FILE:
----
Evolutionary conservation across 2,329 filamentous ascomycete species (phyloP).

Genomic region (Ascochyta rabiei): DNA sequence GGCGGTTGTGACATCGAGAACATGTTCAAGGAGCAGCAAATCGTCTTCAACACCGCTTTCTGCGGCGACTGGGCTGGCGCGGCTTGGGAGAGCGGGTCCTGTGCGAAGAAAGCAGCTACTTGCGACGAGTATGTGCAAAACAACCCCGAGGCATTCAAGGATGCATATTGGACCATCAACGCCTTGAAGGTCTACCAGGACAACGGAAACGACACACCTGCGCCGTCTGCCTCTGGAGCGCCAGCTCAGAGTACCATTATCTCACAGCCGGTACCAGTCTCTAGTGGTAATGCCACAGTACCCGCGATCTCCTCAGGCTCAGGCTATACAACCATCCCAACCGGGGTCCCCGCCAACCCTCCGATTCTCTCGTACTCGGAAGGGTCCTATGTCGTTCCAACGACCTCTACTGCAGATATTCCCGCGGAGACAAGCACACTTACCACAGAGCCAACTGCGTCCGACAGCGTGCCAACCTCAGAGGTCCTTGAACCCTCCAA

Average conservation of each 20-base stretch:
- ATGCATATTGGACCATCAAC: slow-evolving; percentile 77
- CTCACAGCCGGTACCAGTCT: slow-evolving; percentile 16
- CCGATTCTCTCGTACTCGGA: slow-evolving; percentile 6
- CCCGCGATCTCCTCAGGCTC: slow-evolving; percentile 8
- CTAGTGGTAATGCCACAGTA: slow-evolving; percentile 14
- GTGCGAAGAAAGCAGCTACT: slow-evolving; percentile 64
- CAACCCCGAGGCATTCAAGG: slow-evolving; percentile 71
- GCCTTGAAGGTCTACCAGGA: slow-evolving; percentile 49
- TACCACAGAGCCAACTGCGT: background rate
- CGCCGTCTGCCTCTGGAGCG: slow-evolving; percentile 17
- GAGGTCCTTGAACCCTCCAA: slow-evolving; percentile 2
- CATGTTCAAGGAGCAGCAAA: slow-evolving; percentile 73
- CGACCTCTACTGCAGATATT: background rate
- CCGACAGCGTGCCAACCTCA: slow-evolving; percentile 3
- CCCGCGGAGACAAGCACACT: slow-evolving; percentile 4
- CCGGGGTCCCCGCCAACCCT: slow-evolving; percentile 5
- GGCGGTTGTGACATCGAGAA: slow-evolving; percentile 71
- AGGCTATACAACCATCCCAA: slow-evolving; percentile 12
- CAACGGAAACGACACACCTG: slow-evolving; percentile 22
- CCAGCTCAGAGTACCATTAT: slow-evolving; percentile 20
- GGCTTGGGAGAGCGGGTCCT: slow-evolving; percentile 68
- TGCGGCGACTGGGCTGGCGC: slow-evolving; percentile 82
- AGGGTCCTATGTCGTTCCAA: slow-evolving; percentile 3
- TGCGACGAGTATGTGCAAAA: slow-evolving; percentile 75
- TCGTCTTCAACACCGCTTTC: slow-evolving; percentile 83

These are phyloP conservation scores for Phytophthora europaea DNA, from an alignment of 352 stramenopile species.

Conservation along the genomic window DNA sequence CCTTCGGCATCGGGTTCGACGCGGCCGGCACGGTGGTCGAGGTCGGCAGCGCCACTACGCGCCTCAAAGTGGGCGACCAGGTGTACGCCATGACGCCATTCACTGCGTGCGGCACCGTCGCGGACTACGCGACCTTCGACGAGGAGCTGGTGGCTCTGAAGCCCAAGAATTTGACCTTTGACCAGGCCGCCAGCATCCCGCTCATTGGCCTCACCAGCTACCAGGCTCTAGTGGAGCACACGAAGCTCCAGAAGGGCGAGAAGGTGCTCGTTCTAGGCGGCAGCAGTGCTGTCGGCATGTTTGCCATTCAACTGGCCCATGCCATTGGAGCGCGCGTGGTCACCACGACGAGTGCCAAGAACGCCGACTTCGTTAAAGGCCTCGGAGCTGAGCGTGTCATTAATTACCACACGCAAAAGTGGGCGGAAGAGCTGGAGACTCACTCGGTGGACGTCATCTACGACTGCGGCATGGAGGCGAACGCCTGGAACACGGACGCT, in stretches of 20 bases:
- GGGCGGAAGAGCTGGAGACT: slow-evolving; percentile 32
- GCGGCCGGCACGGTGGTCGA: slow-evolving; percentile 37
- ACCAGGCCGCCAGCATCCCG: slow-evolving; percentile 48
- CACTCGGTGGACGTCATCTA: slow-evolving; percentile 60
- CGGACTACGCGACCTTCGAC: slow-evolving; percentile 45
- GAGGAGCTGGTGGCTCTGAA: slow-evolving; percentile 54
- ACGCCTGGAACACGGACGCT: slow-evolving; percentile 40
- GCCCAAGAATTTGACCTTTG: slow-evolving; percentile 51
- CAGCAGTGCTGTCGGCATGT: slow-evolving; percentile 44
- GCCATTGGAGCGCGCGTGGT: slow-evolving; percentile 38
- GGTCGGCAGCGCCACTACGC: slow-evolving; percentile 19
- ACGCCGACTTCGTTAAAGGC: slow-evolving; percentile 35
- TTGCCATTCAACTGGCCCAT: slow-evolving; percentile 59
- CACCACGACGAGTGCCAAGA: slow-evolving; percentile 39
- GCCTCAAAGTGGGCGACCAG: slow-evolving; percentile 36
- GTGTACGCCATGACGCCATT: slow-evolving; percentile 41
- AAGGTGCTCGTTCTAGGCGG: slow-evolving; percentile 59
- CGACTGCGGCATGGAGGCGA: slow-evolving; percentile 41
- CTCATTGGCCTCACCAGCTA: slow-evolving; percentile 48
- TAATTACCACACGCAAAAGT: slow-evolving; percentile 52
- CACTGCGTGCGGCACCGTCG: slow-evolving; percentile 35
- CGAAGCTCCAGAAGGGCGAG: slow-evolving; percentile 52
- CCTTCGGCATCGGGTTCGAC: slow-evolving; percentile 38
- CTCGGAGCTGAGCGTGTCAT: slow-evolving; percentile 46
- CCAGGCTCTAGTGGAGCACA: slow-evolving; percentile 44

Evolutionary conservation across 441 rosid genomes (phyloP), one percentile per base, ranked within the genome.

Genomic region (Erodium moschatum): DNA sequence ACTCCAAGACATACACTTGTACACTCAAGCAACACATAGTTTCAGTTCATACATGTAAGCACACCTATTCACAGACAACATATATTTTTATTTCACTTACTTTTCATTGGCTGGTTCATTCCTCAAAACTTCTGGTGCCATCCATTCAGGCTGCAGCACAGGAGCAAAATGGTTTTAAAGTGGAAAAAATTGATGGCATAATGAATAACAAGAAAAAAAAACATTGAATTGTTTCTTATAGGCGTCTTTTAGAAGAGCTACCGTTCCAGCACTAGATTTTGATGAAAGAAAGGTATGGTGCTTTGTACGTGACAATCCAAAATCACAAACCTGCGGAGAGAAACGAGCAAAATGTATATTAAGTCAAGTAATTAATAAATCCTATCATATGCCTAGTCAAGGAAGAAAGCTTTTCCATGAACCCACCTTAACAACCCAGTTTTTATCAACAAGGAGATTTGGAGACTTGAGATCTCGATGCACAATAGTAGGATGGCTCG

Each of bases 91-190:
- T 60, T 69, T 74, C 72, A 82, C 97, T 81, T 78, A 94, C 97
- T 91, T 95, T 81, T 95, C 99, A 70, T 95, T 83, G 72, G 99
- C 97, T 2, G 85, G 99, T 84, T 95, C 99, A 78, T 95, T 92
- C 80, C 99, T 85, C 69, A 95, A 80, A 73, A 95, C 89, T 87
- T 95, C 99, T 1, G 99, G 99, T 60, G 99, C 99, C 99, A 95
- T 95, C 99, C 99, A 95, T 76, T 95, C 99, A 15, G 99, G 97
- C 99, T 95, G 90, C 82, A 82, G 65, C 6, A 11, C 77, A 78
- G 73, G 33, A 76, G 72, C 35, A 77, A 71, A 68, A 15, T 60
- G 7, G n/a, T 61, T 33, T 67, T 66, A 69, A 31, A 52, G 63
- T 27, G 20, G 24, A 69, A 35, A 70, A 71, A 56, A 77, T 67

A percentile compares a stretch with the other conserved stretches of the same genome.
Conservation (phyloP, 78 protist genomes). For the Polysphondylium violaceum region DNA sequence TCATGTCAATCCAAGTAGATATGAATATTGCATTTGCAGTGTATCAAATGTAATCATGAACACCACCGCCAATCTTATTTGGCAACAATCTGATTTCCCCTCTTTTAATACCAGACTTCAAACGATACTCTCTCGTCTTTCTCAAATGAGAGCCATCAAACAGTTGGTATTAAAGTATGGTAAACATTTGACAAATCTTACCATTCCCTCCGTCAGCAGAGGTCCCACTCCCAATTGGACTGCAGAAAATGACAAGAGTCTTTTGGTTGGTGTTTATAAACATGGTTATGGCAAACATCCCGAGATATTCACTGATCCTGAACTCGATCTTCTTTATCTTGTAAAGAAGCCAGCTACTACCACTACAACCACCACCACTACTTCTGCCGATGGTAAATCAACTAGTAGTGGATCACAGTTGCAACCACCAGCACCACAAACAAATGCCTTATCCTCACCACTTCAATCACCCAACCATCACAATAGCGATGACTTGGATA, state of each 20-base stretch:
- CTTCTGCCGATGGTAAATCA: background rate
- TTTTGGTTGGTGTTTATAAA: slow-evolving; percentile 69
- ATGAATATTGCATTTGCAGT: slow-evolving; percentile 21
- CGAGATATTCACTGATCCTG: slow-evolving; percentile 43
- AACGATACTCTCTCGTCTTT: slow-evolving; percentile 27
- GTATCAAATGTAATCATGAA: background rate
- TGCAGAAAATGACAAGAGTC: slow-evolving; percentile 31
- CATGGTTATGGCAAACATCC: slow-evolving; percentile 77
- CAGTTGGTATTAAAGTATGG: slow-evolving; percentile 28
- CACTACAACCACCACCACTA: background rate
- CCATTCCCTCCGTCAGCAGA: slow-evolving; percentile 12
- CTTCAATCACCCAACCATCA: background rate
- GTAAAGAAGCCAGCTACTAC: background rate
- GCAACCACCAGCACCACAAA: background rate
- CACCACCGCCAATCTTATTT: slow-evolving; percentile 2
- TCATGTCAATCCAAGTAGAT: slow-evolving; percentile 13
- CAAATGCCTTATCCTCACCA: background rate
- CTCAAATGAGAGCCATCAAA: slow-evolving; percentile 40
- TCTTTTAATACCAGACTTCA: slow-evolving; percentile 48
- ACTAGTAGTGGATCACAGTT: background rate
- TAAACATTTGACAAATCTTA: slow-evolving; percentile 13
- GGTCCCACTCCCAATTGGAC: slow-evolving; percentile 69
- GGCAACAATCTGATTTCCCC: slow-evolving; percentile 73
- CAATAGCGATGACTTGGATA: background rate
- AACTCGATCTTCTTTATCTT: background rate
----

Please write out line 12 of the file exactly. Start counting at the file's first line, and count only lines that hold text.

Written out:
- TACCACAGAGCCAACTGCGT: background rate